William Howard Taft: Perineal Abscess

perineal abscess
Taft lived in Manila as Governor of the Philippines from 1900 to 1903. In September 1901 he developed a fever and was diagnosed (probably incorrectly) with dengue. In early October he developed abdominal pain. Late that month, an abscess in the perineum ruptured. After an emergency operation, he was near death for several days, but recovered. A second operation was necessary in late November 1901, and the need for a third became apparent in February 1902 MORE. In March 1903 he developed amoebic dysentery and was forced to bed SEE BELOW leading some to believes the original abscess was amoebic 1a.
Here is a detailed chronology of Taft's near-fatal illness, as told in Pringle's definitive biography 2.
August 1901 2a:
Governor Taft went on another provincial tour.... The weather was excessively hot. After two weeks of it, Taft began to complain:
I have suffered on this trip [to the mountains in Luzon] more than on the southern trip from the heat, which has brought out prickly heat all over my body, and this and the pimples from the heat have broken out into little fistulas, within which there seems to be a slight infection.
Early October 1901 2b:
Taft was, although he declined to admit it, distinctly sick man. He had returned in poor condition from the Luzon tour. Then he was attacked by dengue fever, a common topical ailment. Mrs. Taft... had departed for a China tour on October 1. It was on the following day that Taft fell ill. He remained in bed for about eight days. Then he began to suffer severe intestinal pains.
Late October 1901 2c:
For a time the situation had been exceedingly grave.... The physicians in Manila had been puzzled by the condition of the civil governor. He had been in acute pain for several days. Then a rectal abscess broke and on Sunday afternoon, October 27, he was taken to the First Reserve Hospital on a stretcher for an immediate operation. The surgeons found an abscess in the perineum. A very extensive incision was necessary and until Tuesday morning the surgeons were apprehensive that gangrene might set in. Then, however, the wound began to heal. Taft was told that he must avoid all work for at least a month. He recalled with mild amusement his first experience under an anaesthetic:
I came into the operating room and found myself in a condition in which I desired to hire a hall and make a speech. The drug seemed to make me tight. After an hour they gave me water and it seems to me that I must have drunk the entire Pasig River dry during the following night. [Marx states the operation was performed under ether anesthesia 3a. He also describes a "spider web of pus-filled ducts and pockets undermining the skin."]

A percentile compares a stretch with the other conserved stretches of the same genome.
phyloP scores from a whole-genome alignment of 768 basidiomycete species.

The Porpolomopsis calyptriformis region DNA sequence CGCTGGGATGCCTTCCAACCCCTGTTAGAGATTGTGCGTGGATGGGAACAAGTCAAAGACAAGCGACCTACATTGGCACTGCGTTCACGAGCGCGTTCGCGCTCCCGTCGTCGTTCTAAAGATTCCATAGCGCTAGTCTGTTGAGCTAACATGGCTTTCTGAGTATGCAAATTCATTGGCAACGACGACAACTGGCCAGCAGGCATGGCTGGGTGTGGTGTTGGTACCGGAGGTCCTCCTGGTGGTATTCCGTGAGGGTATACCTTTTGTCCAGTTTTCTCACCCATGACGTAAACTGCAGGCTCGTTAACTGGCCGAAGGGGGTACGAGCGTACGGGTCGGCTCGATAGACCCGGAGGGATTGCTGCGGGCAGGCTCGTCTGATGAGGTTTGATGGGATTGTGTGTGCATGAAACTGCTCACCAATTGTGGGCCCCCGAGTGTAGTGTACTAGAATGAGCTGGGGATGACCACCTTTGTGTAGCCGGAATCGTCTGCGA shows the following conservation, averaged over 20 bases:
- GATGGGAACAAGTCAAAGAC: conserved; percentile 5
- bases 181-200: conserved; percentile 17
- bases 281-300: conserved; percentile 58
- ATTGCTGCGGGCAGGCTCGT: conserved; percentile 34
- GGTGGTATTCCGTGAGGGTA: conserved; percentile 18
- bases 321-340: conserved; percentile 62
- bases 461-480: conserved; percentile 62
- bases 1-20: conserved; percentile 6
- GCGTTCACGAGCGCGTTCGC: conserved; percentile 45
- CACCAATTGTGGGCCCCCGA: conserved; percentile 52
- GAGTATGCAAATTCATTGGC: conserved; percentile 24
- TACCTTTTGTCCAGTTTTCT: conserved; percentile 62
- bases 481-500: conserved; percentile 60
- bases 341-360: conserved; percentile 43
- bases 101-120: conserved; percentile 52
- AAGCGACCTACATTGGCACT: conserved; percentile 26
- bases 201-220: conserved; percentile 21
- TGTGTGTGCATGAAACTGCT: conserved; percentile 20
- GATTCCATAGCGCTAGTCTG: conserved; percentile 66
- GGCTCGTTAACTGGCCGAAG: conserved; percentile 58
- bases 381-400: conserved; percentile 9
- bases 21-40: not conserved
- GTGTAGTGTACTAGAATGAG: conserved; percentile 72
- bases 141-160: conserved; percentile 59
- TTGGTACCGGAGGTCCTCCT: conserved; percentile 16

Any immediate danger was over, but he was still far from well....
End 1901 2c:
A second operation was performed on Thanksgiving day [to open residual pus pockets about the rectum 3a], and Taft made ready to return to the United States for recuperation.... [The Tafts left by steamer on Christmas Eve, 1901] The civil governor was very weak.
January-February 1902 2d:
Taft's health was still bothering him; it soon appeared that another operation would be necessary.
March 1902 2e:
Taft went to Cincinnati for the third abscess operation... [The operation was performed by Dr. Hiller Rauschoff and Dr. Frederick Forchheimer, two men well known to Taft 4a.]
August 1902
[Returned to Philippines]
January-March 1903 2f:
Nor was Taft's health any too good. The abscess which had brought him perilously close to death seemed to have healed. But in January, 1903, he attended a Filipino christening during a journey into the hills and came down with indigestion. In March he was suffering from amoebic dysentery, a stubborn and sometimes fatal disease in the tropics. By the end of the month the members of his family in the United States were seriously alarmed; so were President Roosevelt and Secretary of War Root.
late March 1903 2g:
He was, however, inclined to accept [the invitation to become Secretary of War], and this was for the additional reason that amoebic dysentery had been discovered in his system. It was, he said, "a disease which sometimes defies the efforts of the physicians in the tropics." ... At about this time Taft was forced to his bed by the disease...
Cited Sources
  1. Bumgarner, John R. The Health of the Presidents: The 41 United States Presidents Through 1993 from a Physician's Point of View. Jefferson, NC: MacFarland & Company, 1994.
    a  p.168

    Comment: Devotes one chapter to each President, through Clinton. Written for the layperson, well-referenced, with areas of speculation clearly identified, Dr. Zebra depends heavily on this book. Dr. Bumgarner survived the Bataan Death March and has written an unforgettable book casting a physician's eye on that experience.

  2. Pringle, Henry F. The Life and Times of William Howard Taft: A Biography. New York: Farrar & Rinehart, Inc., 1939.
    a  pp.208-209  b  p.214  c  p.215  d  p.219  e  p.226  f  p.235  g  p.253
  3. Marx, Rudolph. The Health of the Presidents. New York: GP Putnam's Sons, 1960.
    a  p.301

    Comment: Tells great tales, but the book does not cite its sources.

  4. Ross, Ishbel. An American Family: The Tafts - 1678 to 1964. Cleveland, OH: World Publishing Co., 1964.
    a  p.143

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